The Evergrande share price has plummeted by 80% since the turn of the year. Following recent debt defaults, it’s fair to say that the Chinese property developer’s future remains uncertain. So how are investors reacting to the Evergrande crisis?
What is happening with Evergrande?
Evergrande is one of China’s largest property developers. Yet concerns for its future have grown considerably over the past few months due to its mountain of debt which currently stands at an eye-watering $300 billion (£222 billion).
Last week, Evergrande failed to make a $47.5 million (£35 million) repayment to bondholders and a week earlier, the company missed an $83.5 million (£61.5 million) interest payment on an overseas bond.
While the property giant has managed to make some repayments to investors in the form of property, should the developer go bust, there are fears that it will send shockwaves through global stock markets. It has been reported that Evergrande owes money to around 170 Chinese banks and more than 120 other financial firms.
To alleviate fears of its collapse, rumours have been circulating that the Chinese state will step in. That’s because many feel that China has a big incentive to ensure a collapse doesn’t harm other Chinese businesses.
Is Evergrande on the brink of selling a ‘majority stake’?
Evergrande shareholders will be very interested to hear that on Monday, the company asked for sales of its shares to be halted. It requested this due to “an announcement containing inside information about a major transaction”.
The Chinese media has since reported that the developer is set to sell a majority stake in its property management business to a rival.
How are investors reacting?
Despite Evergrande shares plummeting in 2021, some risk-taking investors see the crisis as an opportunity to make money.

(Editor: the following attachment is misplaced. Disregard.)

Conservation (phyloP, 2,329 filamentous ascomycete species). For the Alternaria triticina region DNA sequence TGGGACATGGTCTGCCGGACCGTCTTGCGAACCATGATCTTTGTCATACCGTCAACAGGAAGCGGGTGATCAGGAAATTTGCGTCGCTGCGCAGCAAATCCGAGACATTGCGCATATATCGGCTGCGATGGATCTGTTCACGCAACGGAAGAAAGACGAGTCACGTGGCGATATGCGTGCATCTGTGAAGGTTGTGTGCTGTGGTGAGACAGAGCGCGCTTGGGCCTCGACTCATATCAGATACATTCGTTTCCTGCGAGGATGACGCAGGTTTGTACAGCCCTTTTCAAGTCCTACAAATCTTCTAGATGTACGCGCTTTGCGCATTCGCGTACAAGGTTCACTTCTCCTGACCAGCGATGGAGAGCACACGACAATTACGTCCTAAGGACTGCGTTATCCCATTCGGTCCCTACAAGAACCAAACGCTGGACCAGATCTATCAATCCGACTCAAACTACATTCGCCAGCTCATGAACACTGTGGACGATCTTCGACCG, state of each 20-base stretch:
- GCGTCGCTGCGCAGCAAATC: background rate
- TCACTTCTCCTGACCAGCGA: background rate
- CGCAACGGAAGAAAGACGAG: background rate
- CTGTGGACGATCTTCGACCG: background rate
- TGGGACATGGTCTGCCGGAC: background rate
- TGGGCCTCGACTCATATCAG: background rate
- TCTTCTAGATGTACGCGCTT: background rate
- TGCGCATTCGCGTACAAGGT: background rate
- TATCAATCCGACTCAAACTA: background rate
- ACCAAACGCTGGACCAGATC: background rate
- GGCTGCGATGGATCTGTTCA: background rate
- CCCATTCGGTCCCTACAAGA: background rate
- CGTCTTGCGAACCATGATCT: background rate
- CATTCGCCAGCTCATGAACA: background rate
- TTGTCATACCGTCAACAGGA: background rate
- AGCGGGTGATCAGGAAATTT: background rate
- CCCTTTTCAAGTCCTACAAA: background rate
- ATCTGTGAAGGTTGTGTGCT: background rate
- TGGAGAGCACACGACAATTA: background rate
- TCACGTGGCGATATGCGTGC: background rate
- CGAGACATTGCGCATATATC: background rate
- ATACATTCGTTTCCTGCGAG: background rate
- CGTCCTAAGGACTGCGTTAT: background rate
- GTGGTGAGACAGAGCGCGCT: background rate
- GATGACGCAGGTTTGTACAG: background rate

That’s because some investors may have confidence in the Chinese state helping to prevent a collapse. Others may feel that a rescue buy-out may be around the corner.
According to Peter Garnry, head of equity strategy at Saxo Markets, current investor behaviour points towards a ‘buying the dip’ strategy.
He explains: “To understand this argument [buying the dip strategy], there are two relevant factors. One is the long-term upwards trend that global equities have experienced in the last year. The second is the concept of ‘buying the dip’, which can be put into the bucket of technical trading concepts.
“It refers to the idea that once an equity falls sharply – the dip in a graph – there’s a tendency for it to quickly rebound and rise in value again, especially in times where the market generally is trending upwards.”
Garnry goes on to explain that the positive mood of the stock market may be a reason why some investors see the Evergrande crisis as a buying opportunity: “With the positive mood on the markets the past years, it seems as though many investors have bought into this strategy and helped the self-fulfilling prophecy of markets moving up after falling.
“This, in turn, has moved equities higher and higher and since dips have ended in financial gains there hasn’t been any good reason for investors to sell equities.”
Garnry does, however, advise that some investors may wish to sell in a crisis. Should this happen on a large scale, this may lead to large sell-offs.
He explains: “An event like the Evergrande crisis – even though it shouldn’t translate to a global issue – could be a trigger for investors to offload instead of buying the dip.”
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